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There Are No Postmodernists In a Foxhole

Geoff Nunberg
Commentary broadcast on "Fresh Air," August 20, 2002

Like a lot of my favorite stories, this one begins with a pronoun, this from an article in the Chronicle of Higher Education that quoted Harvard President Lawrence Summers in an interview saying, "I regret any faculty member leaving a conversation feeling they are not respected"

The sentence was tailor-made to bundle puristic panties, particularly given the context and speaker -- and in fact a few weeks later, the Chronicle ran an extensive diatribe from a professor of English who took exception to Summers' grammar. According to the writer, Summers should have said "I regret any faculty member's leaving," not "any faculty member leaving." And the antecedent "any faculty member" required the pronouns "he or she," not "they," (Modern academics are particularly attached to the "he or she" construction, which enables them to sound politically correct and pedantic in the same breath.)

The professor went on to chide President Summers for contributing to the general decline of precision in language -- all the more distressing in someone who has presented himself as a crusader for scholarly rigor. Indeed, he said, the woeful state of the language is evident to anyone who listens to National Public Radio for 15 minutes or reads a single section of The New York Times. That's what happens when students are taught that writing is a form of pure self-expression, so that students "need never accept correction; for if it is their precious little selves they are expressing, the language of expression is answerable only to the internal judgment of those same selves." We've come to the point, the writer said, where composition teachers have a horror of acting as language police and grammar itself is regarded as a form of reactionary tyranny.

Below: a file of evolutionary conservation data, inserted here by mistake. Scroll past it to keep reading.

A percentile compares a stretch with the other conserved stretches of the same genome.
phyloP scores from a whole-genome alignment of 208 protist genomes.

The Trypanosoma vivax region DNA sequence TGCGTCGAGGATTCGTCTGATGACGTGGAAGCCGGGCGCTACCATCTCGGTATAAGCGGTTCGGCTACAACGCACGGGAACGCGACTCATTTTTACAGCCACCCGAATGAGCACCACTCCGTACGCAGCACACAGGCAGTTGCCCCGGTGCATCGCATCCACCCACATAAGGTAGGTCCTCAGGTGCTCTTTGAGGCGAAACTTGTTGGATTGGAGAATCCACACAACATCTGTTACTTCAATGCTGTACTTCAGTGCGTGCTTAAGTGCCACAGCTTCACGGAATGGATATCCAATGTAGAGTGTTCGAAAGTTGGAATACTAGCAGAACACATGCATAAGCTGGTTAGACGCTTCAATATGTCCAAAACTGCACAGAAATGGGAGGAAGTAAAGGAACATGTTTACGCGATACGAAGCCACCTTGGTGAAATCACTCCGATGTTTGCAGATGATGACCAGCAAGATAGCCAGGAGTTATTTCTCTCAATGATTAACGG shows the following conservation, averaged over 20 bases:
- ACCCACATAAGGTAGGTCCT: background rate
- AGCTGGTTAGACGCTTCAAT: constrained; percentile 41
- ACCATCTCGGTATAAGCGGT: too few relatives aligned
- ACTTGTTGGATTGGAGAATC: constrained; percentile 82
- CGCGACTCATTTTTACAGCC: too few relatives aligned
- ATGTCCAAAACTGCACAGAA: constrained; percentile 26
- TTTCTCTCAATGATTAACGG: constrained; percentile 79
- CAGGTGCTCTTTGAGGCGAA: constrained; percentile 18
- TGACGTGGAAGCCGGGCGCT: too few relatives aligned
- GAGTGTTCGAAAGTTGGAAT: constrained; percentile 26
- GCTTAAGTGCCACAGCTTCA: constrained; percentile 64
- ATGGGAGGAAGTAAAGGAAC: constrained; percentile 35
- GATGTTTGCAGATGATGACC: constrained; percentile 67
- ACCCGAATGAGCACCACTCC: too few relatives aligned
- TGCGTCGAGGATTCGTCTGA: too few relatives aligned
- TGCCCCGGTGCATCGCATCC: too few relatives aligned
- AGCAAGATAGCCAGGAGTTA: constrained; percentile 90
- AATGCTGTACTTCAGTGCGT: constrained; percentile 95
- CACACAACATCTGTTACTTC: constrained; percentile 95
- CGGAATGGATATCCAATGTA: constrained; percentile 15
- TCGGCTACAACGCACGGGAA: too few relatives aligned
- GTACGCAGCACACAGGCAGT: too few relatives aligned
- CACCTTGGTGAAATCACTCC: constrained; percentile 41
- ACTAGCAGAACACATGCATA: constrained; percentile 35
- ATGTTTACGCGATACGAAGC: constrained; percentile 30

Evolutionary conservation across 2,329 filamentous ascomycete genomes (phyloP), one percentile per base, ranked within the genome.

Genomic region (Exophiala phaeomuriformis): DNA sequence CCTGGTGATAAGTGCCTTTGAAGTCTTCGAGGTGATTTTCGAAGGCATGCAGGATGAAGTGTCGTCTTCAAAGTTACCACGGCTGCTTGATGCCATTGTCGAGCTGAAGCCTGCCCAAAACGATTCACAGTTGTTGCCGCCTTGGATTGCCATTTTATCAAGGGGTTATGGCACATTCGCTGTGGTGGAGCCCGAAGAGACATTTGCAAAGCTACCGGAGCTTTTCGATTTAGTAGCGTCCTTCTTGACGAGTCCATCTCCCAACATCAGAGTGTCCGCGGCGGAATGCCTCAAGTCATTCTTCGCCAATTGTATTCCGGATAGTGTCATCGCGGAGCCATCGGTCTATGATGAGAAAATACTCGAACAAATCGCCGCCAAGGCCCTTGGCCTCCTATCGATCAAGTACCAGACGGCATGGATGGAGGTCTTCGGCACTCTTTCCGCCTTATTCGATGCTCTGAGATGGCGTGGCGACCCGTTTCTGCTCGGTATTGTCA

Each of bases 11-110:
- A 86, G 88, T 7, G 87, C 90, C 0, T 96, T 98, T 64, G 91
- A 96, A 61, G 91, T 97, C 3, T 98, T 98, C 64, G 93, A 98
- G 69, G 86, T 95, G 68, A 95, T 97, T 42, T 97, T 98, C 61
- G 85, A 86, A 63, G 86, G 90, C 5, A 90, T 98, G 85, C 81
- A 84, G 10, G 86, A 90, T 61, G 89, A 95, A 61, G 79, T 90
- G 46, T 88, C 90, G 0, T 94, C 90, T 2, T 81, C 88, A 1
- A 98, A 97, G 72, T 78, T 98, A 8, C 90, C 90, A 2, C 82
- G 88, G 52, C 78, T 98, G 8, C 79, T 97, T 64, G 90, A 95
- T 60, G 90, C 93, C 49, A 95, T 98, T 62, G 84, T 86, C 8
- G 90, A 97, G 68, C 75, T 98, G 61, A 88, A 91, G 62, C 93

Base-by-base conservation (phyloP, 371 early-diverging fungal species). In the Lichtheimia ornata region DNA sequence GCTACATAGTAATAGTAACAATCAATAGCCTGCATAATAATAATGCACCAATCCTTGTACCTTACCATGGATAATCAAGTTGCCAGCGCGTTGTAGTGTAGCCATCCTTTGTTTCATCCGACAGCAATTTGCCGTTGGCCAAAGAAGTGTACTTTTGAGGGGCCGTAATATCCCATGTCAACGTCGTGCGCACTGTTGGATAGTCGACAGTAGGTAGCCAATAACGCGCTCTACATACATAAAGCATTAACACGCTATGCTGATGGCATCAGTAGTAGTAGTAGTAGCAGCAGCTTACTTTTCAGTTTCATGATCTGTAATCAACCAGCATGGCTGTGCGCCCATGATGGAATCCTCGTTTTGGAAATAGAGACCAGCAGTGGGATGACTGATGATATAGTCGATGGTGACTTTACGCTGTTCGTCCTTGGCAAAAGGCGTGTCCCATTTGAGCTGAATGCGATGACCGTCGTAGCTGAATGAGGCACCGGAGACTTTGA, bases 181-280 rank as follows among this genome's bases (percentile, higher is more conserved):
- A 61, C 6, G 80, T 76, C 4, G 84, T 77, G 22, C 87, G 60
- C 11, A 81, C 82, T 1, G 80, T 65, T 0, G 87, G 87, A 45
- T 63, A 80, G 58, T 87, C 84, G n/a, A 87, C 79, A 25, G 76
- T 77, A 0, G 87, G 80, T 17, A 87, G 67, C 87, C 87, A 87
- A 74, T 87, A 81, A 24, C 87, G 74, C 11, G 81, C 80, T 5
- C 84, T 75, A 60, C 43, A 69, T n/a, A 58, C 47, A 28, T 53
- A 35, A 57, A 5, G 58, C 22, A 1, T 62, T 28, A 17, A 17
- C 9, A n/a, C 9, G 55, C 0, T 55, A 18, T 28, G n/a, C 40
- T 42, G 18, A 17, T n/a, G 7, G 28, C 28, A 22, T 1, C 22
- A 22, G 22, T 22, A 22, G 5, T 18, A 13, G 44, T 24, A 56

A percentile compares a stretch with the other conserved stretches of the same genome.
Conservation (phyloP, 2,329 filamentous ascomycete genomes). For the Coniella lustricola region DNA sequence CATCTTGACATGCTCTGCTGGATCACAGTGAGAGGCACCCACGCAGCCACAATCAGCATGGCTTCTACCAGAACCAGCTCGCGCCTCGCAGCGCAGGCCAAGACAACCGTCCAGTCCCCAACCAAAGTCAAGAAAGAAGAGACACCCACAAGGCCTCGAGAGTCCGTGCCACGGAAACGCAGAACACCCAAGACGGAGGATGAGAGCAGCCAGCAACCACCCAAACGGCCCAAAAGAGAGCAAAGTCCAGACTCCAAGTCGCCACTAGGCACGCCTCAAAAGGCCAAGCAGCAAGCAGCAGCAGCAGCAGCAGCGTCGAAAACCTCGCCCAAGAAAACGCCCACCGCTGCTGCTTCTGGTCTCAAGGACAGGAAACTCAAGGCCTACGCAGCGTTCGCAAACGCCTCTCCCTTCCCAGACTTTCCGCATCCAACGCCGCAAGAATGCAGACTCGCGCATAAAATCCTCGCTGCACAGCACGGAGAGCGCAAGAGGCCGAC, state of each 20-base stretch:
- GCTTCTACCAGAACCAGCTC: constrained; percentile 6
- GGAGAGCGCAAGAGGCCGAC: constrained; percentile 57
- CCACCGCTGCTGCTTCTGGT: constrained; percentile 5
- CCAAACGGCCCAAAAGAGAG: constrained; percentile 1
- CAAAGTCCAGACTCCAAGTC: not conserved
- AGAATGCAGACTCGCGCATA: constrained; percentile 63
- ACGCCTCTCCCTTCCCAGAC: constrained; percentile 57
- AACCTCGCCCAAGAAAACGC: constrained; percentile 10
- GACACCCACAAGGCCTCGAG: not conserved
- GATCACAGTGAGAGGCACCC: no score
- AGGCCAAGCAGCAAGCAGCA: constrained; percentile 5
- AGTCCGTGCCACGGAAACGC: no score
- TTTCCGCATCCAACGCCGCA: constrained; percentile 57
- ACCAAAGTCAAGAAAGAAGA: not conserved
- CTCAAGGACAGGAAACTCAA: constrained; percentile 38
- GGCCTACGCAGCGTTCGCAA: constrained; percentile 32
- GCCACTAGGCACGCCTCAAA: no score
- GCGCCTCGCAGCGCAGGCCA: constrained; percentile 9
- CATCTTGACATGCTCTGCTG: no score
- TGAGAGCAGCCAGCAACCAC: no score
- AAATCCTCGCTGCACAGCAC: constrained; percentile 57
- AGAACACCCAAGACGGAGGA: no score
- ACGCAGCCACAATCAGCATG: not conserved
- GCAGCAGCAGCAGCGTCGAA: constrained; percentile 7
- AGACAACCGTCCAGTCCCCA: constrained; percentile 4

The response went on in this vein for a full 1750 words, and concluded with an insistence that all college composition courses should henceforth teach grammar and rhetoric and nothing else. In short, it was an utterly routine grammatical harangue, distinguished only by the speciousness of the occasion for it. For example, that business about having to use the possessive "any member's leaving" instead of "any member leaving" is one of those mindless superstitions that have been passed on to generations of schoolchildren at the end of Sister Petra's ruler. As the linguist Geoff Pullum pointed out in a letter to the Chronicle, if you really believed the construction was incorrect, you'd have to take a red pencil to Shakespeare, Milton, Jane Austen, and most of the other great figures of English literature. And as for the plural pronoun they, bear in mind that Summers' words were quoted from a spoken interview, and that everybody uses the plural that way in their informal speech.

In fact the only thing that made this disquisition notable is that its author was the redoubtable Stanley Fish, the literary theorist and self-styled champion of postmodern thought. As it happens, in fact, Fish's piece in the Chronicle of Higher Education appeared at about the same time as another extended public pronouncement of his, this one in the July issue of Harper's Magazine, where Fish offered a rejoinder to the attacks on postmodernism from the cultural right.